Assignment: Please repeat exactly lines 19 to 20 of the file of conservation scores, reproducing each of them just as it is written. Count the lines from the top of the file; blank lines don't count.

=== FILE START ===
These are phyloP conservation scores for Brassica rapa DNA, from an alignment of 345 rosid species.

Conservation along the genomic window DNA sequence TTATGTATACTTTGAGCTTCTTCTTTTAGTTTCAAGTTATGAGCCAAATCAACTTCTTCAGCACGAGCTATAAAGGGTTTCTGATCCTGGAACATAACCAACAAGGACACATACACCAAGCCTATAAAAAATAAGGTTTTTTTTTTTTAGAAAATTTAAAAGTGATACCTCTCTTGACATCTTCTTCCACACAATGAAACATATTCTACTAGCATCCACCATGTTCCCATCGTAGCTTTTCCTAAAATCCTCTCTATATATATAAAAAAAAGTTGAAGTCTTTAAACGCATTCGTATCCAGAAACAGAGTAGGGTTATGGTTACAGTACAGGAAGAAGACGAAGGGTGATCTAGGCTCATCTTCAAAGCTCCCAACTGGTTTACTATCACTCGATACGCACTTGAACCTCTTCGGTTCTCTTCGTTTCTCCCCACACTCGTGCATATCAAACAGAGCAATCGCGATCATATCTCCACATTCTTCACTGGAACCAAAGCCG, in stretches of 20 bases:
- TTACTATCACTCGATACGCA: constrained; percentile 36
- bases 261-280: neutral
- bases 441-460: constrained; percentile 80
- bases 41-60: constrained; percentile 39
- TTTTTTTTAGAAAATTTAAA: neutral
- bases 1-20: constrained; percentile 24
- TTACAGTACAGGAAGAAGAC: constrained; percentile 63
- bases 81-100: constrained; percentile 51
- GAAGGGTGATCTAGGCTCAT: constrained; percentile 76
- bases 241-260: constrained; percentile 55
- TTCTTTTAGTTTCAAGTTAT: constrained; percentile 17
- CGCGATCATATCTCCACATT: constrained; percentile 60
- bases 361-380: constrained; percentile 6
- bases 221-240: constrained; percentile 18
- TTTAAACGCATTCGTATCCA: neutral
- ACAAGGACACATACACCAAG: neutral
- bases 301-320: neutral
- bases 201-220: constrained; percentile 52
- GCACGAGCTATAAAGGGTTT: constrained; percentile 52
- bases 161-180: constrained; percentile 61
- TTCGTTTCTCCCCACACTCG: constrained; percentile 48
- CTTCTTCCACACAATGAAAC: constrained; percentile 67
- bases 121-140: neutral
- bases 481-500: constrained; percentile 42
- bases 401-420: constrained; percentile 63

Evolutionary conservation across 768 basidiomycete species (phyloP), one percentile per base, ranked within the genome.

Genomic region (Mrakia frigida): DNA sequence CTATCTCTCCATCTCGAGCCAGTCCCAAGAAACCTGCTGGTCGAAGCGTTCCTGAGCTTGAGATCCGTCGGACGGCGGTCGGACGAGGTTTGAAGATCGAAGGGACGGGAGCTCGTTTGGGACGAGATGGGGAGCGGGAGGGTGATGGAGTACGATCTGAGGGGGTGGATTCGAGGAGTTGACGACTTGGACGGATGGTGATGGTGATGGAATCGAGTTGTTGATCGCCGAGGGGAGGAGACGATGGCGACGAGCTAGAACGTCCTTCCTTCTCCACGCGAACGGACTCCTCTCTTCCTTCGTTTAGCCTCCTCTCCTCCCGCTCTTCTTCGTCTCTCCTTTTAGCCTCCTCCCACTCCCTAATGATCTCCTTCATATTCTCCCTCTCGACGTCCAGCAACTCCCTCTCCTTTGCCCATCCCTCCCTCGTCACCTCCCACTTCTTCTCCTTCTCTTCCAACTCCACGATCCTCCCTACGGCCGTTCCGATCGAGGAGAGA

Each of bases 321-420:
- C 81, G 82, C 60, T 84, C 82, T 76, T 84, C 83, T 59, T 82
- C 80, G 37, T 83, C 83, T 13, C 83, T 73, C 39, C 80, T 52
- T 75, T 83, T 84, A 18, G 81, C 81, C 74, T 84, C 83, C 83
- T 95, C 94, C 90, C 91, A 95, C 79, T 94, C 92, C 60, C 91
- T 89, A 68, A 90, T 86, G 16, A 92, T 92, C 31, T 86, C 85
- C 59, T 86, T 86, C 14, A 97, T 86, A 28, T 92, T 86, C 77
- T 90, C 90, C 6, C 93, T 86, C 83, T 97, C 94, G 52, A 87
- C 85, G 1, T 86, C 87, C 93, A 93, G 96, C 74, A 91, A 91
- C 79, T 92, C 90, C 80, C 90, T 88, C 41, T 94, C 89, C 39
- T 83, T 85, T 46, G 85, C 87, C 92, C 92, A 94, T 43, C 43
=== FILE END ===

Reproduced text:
- bases 301-320: neutral
- bases 201-220: constrained; percentile 52